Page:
If life were a dinner party, Paul Lalor and Floresca Karanasou would be the couple that tactfully explains to the man who has made a racist comment why it is inappropriate.
Of all the figurative dinner parties, the ongoing one in the Middle East has the most disparate guest list. So that's where 37-year-old Lalor and 33-year-old Karanasou live and work.
"But we're not just at dinners. We're walking on the streets, meeting people, going to conferences," said Lalor, who with Karanasou is headquartered in Amman, Jordan, where the American Friends Service Committee dispatched the couple three years ago.
A Christian sect founded circa 1650 by an Englishman named George Fox, the Society of Friends — also known as Quakers — is strongly committed to simplicity and peace. Like other Quaker representatives employed in embattled parts of the world, the husband-and-wife pair moved to the Middle East to further Quaker ideals by working toward a "peaceful resolution of conflict." They also tackle social issues such as women's rights.
As for how such lofty ideas manifest on a day-to-day basis, the pair explained during a recent stop in the Bay Area that they engage in "off-the-record" conversations with activists, grass-roots leaders, academics, journalists and officials of all persuasions in many Middle Eastern countries.
"One day we might talk to an Islamic activist in Gaza, and the same day meet with the leader of a settlers' movement," explained Karanasou.
The dinner-party etiquette often comes into focus.
"We discuss issues, listen to people's views, break stereotypes," said Karanasou.
The couple spends 60 percent of their time on the road.
Karanasou is Greek-born, while Lalor is Irish. The two met at Britain's Oxford University, where both earned doctorates in modern Middle Eastern history.
While neither husband nor wife is a Quaker, both say their work is influenced by that faith's principles of nonviolence.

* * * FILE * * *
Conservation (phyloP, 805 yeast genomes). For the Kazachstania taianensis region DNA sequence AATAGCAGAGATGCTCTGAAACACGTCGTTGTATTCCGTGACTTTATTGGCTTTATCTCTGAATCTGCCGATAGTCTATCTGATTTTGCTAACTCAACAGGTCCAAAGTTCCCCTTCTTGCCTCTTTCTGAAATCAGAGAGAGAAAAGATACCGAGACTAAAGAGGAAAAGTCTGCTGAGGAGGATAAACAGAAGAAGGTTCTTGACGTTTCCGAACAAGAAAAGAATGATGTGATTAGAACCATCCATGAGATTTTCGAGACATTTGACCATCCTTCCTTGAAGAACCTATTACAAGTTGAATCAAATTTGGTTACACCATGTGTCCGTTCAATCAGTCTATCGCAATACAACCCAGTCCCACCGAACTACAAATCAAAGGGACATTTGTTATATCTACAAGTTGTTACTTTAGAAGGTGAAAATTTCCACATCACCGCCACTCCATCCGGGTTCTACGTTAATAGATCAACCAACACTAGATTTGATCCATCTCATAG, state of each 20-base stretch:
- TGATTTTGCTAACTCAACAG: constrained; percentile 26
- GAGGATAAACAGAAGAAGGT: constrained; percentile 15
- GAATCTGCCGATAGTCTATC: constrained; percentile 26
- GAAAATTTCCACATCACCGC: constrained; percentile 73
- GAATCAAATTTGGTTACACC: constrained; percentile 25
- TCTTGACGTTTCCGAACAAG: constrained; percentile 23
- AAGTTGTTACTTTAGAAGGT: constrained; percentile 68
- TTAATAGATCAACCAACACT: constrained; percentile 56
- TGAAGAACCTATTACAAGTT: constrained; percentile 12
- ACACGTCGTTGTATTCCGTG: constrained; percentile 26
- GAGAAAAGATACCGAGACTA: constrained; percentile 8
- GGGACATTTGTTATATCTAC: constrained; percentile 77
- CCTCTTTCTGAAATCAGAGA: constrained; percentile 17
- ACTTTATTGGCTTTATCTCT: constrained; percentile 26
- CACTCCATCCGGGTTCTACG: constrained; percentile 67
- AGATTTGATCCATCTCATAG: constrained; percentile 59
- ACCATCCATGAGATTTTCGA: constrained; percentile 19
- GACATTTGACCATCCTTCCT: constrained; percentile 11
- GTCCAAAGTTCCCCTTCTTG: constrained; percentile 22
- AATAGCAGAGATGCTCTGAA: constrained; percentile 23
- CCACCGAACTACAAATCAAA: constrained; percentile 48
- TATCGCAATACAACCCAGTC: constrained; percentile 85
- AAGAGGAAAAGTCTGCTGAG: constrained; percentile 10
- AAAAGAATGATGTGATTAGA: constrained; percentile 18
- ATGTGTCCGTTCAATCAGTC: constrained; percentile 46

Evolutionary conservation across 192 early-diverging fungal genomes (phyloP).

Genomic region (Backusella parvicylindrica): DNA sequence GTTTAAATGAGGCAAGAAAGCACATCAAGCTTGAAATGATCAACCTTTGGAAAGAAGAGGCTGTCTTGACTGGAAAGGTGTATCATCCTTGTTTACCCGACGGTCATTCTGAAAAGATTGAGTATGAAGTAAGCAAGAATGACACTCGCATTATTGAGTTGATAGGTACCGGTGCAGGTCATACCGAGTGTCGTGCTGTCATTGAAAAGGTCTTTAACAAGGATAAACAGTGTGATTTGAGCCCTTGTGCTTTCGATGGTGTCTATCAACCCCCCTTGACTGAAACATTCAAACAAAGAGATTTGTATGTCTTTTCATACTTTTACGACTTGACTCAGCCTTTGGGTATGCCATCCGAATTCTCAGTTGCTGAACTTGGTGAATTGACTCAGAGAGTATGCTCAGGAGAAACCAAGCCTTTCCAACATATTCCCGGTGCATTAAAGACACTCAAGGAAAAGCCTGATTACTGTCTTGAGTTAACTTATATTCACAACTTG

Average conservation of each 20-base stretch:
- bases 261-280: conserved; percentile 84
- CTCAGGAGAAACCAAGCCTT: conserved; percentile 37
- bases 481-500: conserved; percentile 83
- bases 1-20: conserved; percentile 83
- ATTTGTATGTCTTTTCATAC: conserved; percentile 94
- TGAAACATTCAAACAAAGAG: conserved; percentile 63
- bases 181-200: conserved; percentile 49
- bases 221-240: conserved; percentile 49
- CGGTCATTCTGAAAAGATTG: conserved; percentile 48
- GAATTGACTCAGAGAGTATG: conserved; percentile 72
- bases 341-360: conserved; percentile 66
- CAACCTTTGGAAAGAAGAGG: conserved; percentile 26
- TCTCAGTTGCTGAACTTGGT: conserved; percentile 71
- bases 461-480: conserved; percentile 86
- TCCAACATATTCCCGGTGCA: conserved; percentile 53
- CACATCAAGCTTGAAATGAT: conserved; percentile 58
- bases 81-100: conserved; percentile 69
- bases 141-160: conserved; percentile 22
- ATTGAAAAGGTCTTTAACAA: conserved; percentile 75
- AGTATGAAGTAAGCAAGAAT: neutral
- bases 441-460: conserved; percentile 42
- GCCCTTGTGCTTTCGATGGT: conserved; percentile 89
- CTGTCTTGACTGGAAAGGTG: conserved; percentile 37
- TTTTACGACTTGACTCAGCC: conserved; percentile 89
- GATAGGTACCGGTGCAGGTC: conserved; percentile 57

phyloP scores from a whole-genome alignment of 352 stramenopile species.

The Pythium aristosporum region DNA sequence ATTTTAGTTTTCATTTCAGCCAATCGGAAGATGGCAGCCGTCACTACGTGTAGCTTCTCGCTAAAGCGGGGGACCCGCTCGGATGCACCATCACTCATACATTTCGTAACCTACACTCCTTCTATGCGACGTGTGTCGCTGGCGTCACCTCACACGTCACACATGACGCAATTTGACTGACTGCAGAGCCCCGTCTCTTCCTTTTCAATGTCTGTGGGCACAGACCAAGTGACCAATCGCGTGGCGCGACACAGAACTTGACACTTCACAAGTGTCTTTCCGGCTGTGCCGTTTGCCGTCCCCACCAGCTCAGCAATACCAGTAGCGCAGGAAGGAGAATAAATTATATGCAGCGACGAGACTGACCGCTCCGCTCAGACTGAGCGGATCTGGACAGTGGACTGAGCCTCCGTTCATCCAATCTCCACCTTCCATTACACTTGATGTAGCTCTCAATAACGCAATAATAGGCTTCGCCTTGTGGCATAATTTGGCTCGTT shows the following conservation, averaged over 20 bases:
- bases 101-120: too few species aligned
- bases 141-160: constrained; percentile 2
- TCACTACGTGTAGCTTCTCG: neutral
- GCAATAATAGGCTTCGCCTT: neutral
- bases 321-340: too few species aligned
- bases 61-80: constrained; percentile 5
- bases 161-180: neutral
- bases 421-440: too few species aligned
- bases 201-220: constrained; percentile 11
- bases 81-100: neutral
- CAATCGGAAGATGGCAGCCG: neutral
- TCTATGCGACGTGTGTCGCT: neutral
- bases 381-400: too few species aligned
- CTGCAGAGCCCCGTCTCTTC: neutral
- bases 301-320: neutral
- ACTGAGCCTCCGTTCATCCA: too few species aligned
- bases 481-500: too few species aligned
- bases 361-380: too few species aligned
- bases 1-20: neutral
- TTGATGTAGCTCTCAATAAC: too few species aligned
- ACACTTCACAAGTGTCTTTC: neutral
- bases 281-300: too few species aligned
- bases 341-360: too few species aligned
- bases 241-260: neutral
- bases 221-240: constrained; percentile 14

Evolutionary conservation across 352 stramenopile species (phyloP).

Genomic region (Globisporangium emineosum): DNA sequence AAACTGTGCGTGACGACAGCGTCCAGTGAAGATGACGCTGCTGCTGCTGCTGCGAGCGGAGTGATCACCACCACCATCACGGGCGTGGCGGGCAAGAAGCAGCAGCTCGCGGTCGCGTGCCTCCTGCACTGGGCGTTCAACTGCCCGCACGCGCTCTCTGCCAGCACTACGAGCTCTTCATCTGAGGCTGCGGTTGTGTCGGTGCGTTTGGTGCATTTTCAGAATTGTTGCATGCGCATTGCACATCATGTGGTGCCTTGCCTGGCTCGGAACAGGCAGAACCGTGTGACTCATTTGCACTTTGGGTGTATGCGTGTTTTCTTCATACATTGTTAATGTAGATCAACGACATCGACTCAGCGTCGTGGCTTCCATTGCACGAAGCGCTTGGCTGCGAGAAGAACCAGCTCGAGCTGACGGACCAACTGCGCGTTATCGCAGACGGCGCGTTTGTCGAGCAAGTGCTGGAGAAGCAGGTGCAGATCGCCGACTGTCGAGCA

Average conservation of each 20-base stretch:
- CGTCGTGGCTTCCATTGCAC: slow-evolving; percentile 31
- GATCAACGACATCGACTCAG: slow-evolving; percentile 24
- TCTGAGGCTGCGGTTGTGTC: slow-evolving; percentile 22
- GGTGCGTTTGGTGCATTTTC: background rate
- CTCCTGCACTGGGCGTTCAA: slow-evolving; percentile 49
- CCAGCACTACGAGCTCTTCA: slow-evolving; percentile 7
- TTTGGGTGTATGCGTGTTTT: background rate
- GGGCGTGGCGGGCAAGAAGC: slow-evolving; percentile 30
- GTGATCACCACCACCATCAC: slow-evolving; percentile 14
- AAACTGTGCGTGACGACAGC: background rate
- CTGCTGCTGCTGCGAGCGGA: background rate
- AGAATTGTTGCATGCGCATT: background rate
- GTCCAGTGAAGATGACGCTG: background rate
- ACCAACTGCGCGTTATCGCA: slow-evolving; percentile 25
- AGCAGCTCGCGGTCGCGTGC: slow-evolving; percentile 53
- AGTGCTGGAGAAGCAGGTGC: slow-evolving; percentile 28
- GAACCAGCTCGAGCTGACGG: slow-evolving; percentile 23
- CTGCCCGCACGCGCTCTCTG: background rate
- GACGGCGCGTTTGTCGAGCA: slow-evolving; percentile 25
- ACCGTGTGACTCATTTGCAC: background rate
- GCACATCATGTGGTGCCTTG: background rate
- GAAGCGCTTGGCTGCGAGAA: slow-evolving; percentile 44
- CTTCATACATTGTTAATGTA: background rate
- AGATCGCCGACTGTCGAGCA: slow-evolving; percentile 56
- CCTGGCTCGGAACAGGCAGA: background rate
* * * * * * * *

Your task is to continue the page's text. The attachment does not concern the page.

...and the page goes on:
They do work with the Middle East's two small Quaker communities, one of which is in the West Bank; the other in Lebanon. Both areas have Quaker meeting houses and schools for the handful of Quaker families who are the legacy of 19th-century missionary work.
Mainly the couple works with individuals closer to the conflicts, particularly in Israel.
They warn that the recent assassination of Prime Minister Yitzhak Rabin may have dire consequences, but only in the short term.
"Enemies of peace on the Palestinian side may feel there's still some chance to destroy the peace process. It's important to point out that possibility, so that when [terrorism] happens, people won't see it as the end of peace, but the product of circumstances," said Lalor.
As for extremist Jews, Karanasou said they will be further "isolated from public opinion" because Rabin's confessed assassin, Yigal Amir, is a right-wing, religious Jew. "But criticism of the peace process will continue."
Despite the couple's penchant for seeking out conflict, they say life in Amman has been peaceful. Lalor describes their block in the western part of the city as "like the easy life that my mother talks about in the old days of Ireland. You can leave your key in the door. People are welcoming to foreigners."
Both say they will miss Amman when their term there ends in January. After moving to Edinburgh, Scotland, where Lalor will teach and Karanasou will work in either education or consulting, they hope to return to the Middle East in the future.
"It's a part of the world we grew to love," said Karanasou.